I can’t see how we could design useful, meaningful artifacts for people without doing some sort of ethnographic research. A designed solution should include considerations for the particular behaviors, beliefs, and environments of that specific audience. Without doing some level of interviewing or observation, on what would the designer base their decisions?
Ethnography is defined in the video “Getting People to Talk: An Ethnography & Interviewing Primer” as a philosophical orientation that strives to represent the meaning of things from the perspectives of the group being studied. The video quickly shows through the inquiry into purchasing denim that the range of perspectives is varied, even among the thin representative group of middle-class Americans. Imagine how more diverse the responses would be if the representative sample crossed over economic or geographic boundaries. It is these insights that can help a designer determine the exact situation of the audience group for which they are designing, and make appropriate choices for the solution they are designing. For instance, if an overwhelming number of people stated that fit was more important than price point when choosing jeans, the designer could design a premium, well-wrought garment. If a lower price point was more important, the designer’s parameters suddenly shift.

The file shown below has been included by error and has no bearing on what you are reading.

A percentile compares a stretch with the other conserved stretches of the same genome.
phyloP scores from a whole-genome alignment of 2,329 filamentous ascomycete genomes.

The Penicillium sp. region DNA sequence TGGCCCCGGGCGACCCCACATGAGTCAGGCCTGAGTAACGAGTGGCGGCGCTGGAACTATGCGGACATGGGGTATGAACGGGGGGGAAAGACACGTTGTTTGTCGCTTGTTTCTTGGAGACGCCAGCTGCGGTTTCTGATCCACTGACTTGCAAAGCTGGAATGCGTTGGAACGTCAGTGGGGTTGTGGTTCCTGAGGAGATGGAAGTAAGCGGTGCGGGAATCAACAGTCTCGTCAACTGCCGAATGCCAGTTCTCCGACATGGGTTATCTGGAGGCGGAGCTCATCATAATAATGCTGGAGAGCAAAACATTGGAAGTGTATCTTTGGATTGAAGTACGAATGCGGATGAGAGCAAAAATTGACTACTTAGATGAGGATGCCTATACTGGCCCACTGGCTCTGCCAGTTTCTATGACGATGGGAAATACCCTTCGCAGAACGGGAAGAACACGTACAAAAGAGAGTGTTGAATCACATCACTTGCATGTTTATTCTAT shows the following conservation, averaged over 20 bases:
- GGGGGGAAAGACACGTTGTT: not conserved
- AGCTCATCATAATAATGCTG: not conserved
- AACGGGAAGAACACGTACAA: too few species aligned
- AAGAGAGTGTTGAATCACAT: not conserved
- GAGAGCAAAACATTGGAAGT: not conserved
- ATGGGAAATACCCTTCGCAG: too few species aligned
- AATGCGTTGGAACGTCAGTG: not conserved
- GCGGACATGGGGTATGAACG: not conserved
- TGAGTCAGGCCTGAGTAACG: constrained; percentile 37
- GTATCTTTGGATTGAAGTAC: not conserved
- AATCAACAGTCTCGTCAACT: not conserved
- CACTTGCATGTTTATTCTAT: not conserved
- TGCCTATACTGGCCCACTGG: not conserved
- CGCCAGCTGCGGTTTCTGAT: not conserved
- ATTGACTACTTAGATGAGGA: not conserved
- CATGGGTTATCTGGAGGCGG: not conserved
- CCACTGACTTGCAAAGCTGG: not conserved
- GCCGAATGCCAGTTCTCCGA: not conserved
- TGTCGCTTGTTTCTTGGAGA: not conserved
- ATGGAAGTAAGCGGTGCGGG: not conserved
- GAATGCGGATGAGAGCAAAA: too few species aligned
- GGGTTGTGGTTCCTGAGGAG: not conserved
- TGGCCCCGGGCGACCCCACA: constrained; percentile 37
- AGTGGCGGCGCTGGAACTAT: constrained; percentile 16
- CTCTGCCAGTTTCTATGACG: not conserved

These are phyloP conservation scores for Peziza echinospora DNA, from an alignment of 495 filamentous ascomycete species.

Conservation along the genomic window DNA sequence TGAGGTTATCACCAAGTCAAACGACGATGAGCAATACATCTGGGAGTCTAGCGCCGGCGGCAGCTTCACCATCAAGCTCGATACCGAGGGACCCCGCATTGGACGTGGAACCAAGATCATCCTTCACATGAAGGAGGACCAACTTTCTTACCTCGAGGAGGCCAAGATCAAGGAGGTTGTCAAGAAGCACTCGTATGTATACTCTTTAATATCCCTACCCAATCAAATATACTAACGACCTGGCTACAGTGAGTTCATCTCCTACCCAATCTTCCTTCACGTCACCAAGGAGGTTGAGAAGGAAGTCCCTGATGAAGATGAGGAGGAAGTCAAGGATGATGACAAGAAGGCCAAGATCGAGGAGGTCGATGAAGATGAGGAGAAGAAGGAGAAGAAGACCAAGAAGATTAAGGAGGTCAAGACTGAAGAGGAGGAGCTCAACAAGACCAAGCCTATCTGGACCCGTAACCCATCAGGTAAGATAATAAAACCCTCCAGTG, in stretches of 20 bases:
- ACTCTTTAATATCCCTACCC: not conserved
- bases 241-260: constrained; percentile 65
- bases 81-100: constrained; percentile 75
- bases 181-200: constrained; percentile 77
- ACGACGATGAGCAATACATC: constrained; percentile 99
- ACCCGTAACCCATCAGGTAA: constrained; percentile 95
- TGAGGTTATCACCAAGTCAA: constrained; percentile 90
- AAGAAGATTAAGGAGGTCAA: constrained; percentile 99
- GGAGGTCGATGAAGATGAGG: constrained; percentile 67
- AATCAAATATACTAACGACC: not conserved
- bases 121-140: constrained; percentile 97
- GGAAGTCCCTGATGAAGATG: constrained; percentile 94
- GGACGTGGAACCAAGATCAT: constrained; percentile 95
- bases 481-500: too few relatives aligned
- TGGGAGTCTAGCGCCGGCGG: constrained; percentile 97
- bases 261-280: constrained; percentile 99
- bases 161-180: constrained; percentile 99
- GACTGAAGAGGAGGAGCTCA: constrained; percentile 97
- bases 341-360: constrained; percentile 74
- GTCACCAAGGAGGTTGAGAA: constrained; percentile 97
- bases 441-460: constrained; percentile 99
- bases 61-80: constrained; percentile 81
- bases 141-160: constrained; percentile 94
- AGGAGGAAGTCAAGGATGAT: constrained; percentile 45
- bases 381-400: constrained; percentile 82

Tim Plowman‘s chapter “Ethnography and Critical Design Practice” in Design Research: Methods and Perspectives highlights a deeper issue in design practice than simply delivering the right product to people. He discusses how ethnographic practices and methodologies have been pulled from anthropology, leaving social context theory to the side. Plowman states that the inclusion of social theory would provide alternative ideologies on which to craft design solutions other than the consumption model. I believe we are starting to see this in application solutions such as Action Method, a task management solution designed for creative people. The Behance team that designed Action Method not only steeped themselves in the most current thinking on motivational theory, they also studied the most effective, successful creative people in their own environments and learned about the tools they use to get things done.
It is examples such as Action Method that also prove that ethnographic studies are an efficient, effective method for gaining insight into an intended audience. When used correctly, they are an efficient means to understand a specific situation. Moreover, they help to create the necessary empathy for an intended audience group. By getting to know someone, you start to care about that person. When you care about them, you want to help them. As designers, we can combine our skills to manifest with our empathy to create the most helpful, useful solutions, specific to people’s needs and to society at large.